A common story of workplace woes: a new employee joins your team. They have the right skills and qualifications, seem like a great fit, and your team is excited to welcome them. The employee’s performance starts off strong, but over time, it starts to dwindle. Tasks get dropped, deadlines get missed, and other team members start to complain.
How did this happen? What happened to the “rockstar” you hired?
After working with dozens of small business owners who struggle with employee performance management, I’ve noticed a few trends emerge again and again.
Managers and organization leaders will ask, “how do I get “employee x” to perform better?”
With a little more digging, we typically find that the missed deadlines and dropped tasks are less about performance management, and more a result of a few missing items.
Here are four mistakes that cause employee performance issues:
Lack of job descriptions - No one LOVES to update job descriptions, but if these aren’t updated and communicated throughout the organization - especially during times of growth - it is easy for key responsibilities to get missed, not receive enough attention, or for multiple people to be working on the same thing. This can lead to inefficiencies, and people get upset when others start swimming in their lanes. Lack of clarity can also lead to balls being dropped, which opens the door to finger pointing and discord.
Lack of focus - Does your organization have a dashboard, or system of making sure that everyone has a “number” or other way of clearly understanding priorities? This is when a business framework, like Entrepreneur’s Operating System, can make sure that the organization is frequently reviewing and aligned on Key Performance Indicators, or metrics. Getting everyone on the same page and aligned around the biggest priorities can help each individual set their daily and weekly goals to have the biggest impact on the organization.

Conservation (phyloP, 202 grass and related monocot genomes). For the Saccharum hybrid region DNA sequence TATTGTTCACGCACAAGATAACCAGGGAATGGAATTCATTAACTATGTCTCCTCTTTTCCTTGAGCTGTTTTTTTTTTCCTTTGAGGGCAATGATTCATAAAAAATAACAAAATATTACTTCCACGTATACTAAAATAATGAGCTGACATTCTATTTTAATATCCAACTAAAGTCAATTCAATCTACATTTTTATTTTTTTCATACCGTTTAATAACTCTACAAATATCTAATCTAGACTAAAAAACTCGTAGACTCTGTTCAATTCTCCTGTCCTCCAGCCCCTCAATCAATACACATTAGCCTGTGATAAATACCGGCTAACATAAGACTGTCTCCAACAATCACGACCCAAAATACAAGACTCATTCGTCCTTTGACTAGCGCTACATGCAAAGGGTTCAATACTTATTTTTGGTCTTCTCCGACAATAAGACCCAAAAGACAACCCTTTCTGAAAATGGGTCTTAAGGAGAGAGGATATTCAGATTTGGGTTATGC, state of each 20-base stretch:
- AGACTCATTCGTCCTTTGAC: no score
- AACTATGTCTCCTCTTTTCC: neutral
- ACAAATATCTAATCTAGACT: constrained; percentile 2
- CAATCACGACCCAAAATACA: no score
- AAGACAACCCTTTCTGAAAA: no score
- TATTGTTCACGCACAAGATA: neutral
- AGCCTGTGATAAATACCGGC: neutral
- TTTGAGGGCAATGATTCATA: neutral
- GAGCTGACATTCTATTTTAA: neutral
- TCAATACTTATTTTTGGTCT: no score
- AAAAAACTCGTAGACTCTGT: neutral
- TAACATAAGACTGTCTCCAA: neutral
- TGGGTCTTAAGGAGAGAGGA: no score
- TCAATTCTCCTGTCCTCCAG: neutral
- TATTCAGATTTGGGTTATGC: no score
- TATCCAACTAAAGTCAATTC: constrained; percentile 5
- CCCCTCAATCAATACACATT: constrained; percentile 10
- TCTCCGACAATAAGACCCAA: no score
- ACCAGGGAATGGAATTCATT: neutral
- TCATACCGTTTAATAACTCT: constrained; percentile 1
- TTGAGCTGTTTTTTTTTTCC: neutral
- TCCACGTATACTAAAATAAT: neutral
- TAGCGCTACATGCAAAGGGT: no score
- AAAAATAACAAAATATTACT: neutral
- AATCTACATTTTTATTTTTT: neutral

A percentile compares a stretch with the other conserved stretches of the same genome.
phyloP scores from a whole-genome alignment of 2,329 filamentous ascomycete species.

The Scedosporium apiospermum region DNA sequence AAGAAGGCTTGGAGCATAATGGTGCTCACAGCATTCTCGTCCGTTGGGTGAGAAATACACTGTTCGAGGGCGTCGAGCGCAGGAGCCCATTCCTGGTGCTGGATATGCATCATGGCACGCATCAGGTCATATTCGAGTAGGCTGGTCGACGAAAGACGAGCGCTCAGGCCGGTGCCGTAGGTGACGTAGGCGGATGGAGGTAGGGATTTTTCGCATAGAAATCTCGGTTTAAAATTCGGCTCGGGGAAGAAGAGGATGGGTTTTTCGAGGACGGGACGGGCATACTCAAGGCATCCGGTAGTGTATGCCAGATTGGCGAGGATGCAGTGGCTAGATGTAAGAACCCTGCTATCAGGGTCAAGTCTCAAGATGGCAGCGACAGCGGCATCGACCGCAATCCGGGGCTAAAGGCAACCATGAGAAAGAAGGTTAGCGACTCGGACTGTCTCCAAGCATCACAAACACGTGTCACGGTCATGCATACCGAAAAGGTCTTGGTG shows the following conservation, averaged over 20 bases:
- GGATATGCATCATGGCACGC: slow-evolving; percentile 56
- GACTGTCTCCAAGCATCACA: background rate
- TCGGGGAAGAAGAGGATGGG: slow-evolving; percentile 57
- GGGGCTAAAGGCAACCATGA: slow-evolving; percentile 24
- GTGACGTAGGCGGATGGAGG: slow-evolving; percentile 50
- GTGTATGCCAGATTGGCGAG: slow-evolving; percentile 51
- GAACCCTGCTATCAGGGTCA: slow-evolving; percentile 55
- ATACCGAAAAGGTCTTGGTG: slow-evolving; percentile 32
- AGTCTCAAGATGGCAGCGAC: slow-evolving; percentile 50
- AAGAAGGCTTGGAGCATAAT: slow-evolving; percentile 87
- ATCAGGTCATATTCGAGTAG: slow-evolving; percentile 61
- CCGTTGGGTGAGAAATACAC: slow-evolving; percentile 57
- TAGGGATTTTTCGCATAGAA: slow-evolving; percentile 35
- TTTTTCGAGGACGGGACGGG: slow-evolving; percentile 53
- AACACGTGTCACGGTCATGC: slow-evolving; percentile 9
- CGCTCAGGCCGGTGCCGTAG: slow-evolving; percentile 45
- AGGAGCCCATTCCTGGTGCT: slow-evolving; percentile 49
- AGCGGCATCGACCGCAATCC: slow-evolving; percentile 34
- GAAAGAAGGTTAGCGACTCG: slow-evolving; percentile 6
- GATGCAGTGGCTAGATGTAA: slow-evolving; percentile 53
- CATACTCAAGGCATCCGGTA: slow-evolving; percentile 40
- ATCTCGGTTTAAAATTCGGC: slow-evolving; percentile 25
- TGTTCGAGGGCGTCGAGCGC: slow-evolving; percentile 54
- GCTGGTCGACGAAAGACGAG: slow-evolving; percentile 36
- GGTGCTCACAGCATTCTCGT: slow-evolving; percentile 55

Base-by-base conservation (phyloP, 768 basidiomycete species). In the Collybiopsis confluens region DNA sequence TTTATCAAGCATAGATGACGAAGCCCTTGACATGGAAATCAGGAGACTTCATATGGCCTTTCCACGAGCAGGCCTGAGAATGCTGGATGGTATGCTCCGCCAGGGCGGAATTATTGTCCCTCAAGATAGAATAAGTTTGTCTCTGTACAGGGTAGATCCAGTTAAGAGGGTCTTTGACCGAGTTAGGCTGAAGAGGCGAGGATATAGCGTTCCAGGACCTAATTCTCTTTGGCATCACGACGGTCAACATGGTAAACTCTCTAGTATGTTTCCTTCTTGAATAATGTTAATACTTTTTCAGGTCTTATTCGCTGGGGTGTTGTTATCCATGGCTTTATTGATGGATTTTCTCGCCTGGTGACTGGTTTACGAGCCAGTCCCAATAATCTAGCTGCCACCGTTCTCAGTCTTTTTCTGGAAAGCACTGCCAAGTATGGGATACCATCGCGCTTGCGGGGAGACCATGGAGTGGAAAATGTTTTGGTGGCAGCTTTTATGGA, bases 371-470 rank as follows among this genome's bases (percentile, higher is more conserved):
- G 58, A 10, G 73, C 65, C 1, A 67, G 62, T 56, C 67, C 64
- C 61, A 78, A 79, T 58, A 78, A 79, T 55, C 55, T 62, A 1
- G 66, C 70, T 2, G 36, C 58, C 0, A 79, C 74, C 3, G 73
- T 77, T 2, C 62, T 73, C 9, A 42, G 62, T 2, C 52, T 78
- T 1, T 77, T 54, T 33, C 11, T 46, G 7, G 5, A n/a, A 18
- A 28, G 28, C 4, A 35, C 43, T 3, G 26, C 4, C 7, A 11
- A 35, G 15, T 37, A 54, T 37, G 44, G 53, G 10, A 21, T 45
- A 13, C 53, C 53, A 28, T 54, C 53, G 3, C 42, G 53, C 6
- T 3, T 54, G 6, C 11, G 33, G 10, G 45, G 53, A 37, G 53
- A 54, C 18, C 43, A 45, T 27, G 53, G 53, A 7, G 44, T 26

Lack of project management - Does your organization have a way to track short term activities? Business frameworks, and project management software like Asana, can help ensure that everyone knows what needs to be done by when. Some people think that having a system that gets into this level of detail is “micromanaging,” while I think of it as “managing.”
Lack of communication - Employees crave time with their supervisors to understand goals, priorities, how their effort fits into the bigger picture, to get immediate feedback when something could be done better, and to receive recognition (especially public) when things go right. Managers can be busy, and the remote and hybrid environments that exist right now don’t help. Each manager should be spending at least 15 minutes per week touching base with each team member. If you don’t have time to do this, then maybe you have too many direct reports.
If an organization can get these four areas right, then putting a formal system in place that works for the culture and reward systems will be successful. There are a variety of philosophies when it comes to these systems, and here are a few that we have seen be successful:
- Quarterly “Celebrate Success” meetings with an annual compensation adjustment that is completely separate from goal setting and feedback meetings.
- Annual performance reviews that are correlated to an annual merit/bonus increase.
- Semi-annual touch base meetings with an annual cost of living increase and a bonus based on company and team performance.
Want to dive deeper?
Here are some free resources we can provide for you:
- Job description template
- Performance Management whitepaper
Want to take your performance management tools to the next level?
Here are some ways that we can help:
- HR one hour “Quick chat” to talk about your specific performance management situations
- Performance management workshop for managers
- Facilitated 360 feedback session for leadership team members
- Performance management system designed for your culture and organization
If you would like our more in-depth whitepaper on this topic or a job description template, just let me know! Or, if you would like us to design a system for you, or to facilitate a 360 degree exercise, we’d be happy to chat with you to see if our services could be a good fit to help your team. You can email me at firstname.lastname@example.org or call me at 734-747-2936.
Next month I’ll be musing about employee engagement. Do you have a question that I can answer - send it to me at Amy@AmyCellTalent.com